Las Cruces Custody & Time Sharing Attorneys

Child Custody Lawyer in Albuquerque and Las Cruces

New Mexico law divides child custody into two areas: legal and physical custody. In New Mexico, the best interests of the child are the guiding principles for deciding custody, and the starting point in any custody case is joint custody between the parents.

Legal Custody

Legal custody refers to the right and responsibility of every parent to make decisions regarding the child’s health, education, religion, and upbringing, regardless of which parent has physical custody of the child. In New Mexico, the presumption is that the parents share joint legal custody.

If one parent believes that the other parent is not capable of making rational or responsible decisions about the child, they can bring a motion before a New Mexico family court. Removing legal custody from a parent is a radical step and is rarely done.

Physical Custody

Physical custody refers to the time each parent spends with the child. With sole custody, one parent is given complete custody of the child, and the other parents has visitation rights. With joint custody, the parents share time with the child, though not necessarily in a 50/50 split. The judge will examine the environment of each living situation to determine whether and how physical custody will be shared.

Custody disputes, especially legal custody, are complicated, fraught with emotion, and very difficult and expensive. You need an experienced New Mexico child custody attorney to review your case and help you decide the best course of action for your child. If you think that your custody arrangement needs to be reviewed and modified, please contact the Sutherland Law Firm in Albuquerque.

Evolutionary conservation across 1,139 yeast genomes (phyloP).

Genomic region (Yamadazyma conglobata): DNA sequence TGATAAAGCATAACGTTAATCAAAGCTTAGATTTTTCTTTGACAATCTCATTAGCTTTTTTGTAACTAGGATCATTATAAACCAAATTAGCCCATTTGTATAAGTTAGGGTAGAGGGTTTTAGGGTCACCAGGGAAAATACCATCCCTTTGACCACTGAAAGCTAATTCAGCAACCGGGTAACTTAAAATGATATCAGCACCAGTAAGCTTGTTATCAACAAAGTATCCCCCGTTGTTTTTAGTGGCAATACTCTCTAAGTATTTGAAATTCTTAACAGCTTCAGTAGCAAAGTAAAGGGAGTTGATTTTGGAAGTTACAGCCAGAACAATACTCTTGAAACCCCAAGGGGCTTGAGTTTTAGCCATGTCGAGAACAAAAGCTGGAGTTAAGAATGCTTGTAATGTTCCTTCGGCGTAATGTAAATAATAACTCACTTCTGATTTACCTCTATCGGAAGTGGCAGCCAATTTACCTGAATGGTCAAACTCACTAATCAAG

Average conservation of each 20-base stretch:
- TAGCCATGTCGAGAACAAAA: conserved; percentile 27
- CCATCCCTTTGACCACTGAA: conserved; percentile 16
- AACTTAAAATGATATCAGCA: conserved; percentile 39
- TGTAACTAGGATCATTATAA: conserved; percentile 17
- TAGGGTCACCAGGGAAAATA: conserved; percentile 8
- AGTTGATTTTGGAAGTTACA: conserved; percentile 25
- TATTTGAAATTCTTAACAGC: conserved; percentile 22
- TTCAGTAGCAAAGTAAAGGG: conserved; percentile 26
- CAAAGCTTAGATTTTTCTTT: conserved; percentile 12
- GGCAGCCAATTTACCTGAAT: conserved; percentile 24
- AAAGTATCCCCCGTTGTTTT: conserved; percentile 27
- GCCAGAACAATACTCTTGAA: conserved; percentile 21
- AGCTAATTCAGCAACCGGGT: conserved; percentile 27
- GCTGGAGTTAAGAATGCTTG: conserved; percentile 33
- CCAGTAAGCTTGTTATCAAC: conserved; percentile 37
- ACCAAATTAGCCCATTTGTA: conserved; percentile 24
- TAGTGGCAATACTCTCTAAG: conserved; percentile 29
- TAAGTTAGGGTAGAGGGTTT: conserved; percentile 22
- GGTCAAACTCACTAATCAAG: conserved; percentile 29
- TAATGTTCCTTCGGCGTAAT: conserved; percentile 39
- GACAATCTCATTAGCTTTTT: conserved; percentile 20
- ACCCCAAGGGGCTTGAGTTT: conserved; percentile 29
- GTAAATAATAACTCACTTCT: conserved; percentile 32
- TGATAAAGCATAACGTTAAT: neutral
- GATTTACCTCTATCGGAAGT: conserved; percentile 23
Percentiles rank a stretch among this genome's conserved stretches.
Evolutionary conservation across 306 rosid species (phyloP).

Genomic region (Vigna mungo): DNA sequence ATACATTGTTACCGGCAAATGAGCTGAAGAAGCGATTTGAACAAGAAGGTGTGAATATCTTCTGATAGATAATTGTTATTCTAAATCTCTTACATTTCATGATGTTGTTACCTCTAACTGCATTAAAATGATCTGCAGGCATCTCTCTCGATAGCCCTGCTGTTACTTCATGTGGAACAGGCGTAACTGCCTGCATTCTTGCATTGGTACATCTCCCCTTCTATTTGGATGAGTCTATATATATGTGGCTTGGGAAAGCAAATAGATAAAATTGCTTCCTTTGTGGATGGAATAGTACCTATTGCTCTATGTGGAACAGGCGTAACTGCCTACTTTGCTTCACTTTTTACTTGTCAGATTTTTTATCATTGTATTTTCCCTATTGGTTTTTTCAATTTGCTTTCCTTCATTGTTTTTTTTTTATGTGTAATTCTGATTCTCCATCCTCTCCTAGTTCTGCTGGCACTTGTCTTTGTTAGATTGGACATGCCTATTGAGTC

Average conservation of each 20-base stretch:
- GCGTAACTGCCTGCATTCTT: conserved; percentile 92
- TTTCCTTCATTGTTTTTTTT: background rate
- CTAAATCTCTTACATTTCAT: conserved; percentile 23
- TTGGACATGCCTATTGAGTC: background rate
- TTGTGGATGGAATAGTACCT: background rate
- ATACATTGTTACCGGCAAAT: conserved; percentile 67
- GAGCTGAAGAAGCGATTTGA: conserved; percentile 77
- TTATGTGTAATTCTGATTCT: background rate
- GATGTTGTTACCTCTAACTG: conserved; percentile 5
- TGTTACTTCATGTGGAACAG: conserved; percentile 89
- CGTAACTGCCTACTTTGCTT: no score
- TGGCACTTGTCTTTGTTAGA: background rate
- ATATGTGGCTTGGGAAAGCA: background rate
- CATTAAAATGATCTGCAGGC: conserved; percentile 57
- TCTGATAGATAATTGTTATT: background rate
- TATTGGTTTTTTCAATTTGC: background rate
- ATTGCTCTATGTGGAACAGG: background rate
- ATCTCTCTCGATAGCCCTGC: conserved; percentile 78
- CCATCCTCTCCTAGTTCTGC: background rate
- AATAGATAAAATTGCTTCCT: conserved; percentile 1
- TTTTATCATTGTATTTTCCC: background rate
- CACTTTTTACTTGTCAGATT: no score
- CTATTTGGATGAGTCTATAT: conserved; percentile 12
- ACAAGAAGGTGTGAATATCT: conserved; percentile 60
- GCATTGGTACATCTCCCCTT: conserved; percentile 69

Whether you are moving forward with an uncontested or contested divorce, you can turn to a Los Cruces divorce lawyer at Sutherland Law Firm, LLC for compassion, effective representation and the highest quality legal services.

Call 505-539-3232 or Email Us for Answers about Your Divorce Case & Options

We are ready to advocate your rights, protect your interests, and help you get through the conflict and difficult times.


Each family has the right to draft its own custody arrangement, called a Parenting Plan. Every Parenting Plan is subject to New Mexico family court review and approval. If the judge doesn’t believe the Parenting Plan is in the best interests of the child, the court will reject the proposed Parenting Plan. If determining child custody is due to a pending divorce, the family law court will not grant the divorce unless the parents include an acceptable Parenting Plan with the divorce petition.